Speech-Language Therapy (SLT) is a medical necessity for many conditions such as stroke and traumatic brain injury and is used in rehabilitation to treat swallowing, hearing, and speech issues such as articulation, fluency, stuttering, and cluttering (irregular and disorganized speech patterns).
Speech therapy plays a critical role in the overall rehabilitation program. The American Stroke Association estimates that nearly 800,000 people have a stroke each year. After a stroke, approximately 65% of patients have swallowing problems (Cohen et al., 2016, p. 400) and six months later, nearly half of those may still experience dysphasia, aphasia, and apraxia.
Typically, speech therapy begins in the hospital during acute care when swallowing is assessed, continues during rehabilitation, and is part of long-term care if needed. Rehabilitative speech therapy assesses the cognitive-communication abilities of patients that are related to trauma from injuries and accidents. Repetitive, consistent speech therapy is crucial during stroke recovery to help the brain make important connections.
When a stroke, clinically called a cerebrovascular accident (CVA), causes damage to different areas of the brain, speech centers are affected in the majority of people. Strokes in the left hemisphere typically affect speech in addition to the right side of the body. There are different types of stroke:
Other Conditions — speech therapy can help with other conditions such as:
Sunshine's speech therapy program can strengthen an individual’s ability to swallow and promote communication. With the help of Sunshine-employed licensed speech therapists, you can be sure that you or your loved ones will receive person-centered care and individualized plans to help achieve quicker healing and achieve independence. Speech therapy can:
Speech therapy is critical because the essential act of eating requires the controlled use of the vocal cords (larynx) and upper airways (pharynx). Swallowing rehabilitation helps patients avoid choking and aspiration pneumonia.
Many, but not all of our patients, are elderly, but strokes, accidents, and injuries can happen to people of any age. Sunshine Health Facilities offers speech rehabilitation for everyone.
Sunshine’s Rehab Speech-Language Pathologists (SLPs) / Speech Therapists are masters-level professionals who’ve completed a post-graduate fellowship and are licensed to work with patients. They complete continuing education (CTE) credits to maintain their license.
Our Speech Therapists coordinate with the care team to create a rehabilitative plan to get the patient as fully-functioning and independent as possible. Audiologists, Speech Therapists, Physical Therapists, and Occupational Therapists provide different aspects of the patient’s rehabilitation. Speech therapy assistants work with Speech-Language Pathologists to help the patient through their rehab therapy.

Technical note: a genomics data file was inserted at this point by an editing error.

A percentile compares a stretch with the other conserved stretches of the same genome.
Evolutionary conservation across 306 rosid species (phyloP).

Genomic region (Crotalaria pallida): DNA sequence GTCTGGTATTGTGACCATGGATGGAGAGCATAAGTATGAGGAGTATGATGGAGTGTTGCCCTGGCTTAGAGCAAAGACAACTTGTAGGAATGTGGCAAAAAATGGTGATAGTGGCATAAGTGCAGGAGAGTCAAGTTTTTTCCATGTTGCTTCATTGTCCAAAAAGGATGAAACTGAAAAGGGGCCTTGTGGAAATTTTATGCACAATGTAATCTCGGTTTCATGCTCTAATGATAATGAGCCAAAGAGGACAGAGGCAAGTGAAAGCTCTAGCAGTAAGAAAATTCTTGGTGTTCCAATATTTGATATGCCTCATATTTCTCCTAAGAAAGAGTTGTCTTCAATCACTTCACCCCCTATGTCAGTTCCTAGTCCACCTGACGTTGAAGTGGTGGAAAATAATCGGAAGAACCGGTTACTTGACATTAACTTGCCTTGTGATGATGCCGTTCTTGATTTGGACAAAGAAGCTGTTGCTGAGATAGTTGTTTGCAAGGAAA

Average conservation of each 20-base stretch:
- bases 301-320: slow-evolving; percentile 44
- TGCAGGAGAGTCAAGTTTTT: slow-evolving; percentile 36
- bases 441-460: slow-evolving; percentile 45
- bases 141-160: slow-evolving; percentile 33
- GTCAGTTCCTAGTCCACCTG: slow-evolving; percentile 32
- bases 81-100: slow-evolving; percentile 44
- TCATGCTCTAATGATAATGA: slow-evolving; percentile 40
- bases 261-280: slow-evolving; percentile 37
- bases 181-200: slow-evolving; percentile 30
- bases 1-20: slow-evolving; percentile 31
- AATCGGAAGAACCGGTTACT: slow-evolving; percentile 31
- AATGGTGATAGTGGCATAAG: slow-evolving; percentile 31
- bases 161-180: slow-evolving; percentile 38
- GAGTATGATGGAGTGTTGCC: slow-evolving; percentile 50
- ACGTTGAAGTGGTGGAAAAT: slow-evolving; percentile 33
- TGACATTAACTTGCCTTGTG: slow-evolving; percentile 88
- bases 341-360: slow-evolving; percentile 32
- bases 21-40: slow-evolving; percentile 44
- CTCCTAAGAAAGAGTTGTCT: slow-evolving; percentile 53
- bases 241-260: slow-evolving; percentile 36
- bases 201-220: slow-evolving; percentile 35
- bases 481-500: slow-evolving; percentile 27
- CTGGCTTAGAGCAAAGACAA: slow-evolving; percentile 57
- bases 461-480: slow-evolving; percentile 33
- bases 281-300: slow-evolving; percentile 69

Inpatient & Long-Term Care
When patients arrive at Sunshine, our SLPs will assess their abilities, review chart notes, and create a therapy plan to maximize their time with us. Sunshine SLPs meet with the patient and their family to discuss care objectives, milestones, and family involvement to help the patient master speech rehabilitation.
Sunshine’s SLPs work with patients at designated check-ins to assess progress and ensure patients are meeting or exceeding their goals. Therapy plans are adjusted accordingly.
Home Health Care
Speech therapy continues in the homecare setting where Sunshine’s SLPs help patients stay on track, meet goals, and mentor family members on techniques that will benefit their loved ones.
Aphasia—a language disorder that affects the cognitive aspect of speech. Many types of aphasia exist including:
Apraxia — a language disorder that affects the motor aspect of speech
Dysphasia (also called dysphasia or post-stroke dysphagia or PSD)— swallowing
How much therapy will I receive at Sunshine?
The amount of therapy varies depending on your primary diagnosis, additional health conditions, cognitive impairment, mechanical/swallowing disorder, and health plan. For example, Medicare Part A covers 100 days of post-acute care where the patient stayed at least three days in an acute care hospital. Other times, Medicare Part B will cover certain therapies.
How long does speech therapy last?
Speech therapy is an intensive process for both patient and therapist. A stroke can affect emotion and cognition in addition to affecting communication, speech, and swallowing. The road to recovery helps the patient to re-train their brain to swallow, process language, and pronounce words.
Cohen, D. L., Roffe, C., Beavan, J., Blackett, B., Fairfield, C. A., Hamdy, S., … Bath, P. M. (2016). Post-stroke dysphagia: A review and design considerations for future trials. International Journal of Stroke, 11(4), 399–411. https://doi.org/10.1177/1747493016639057
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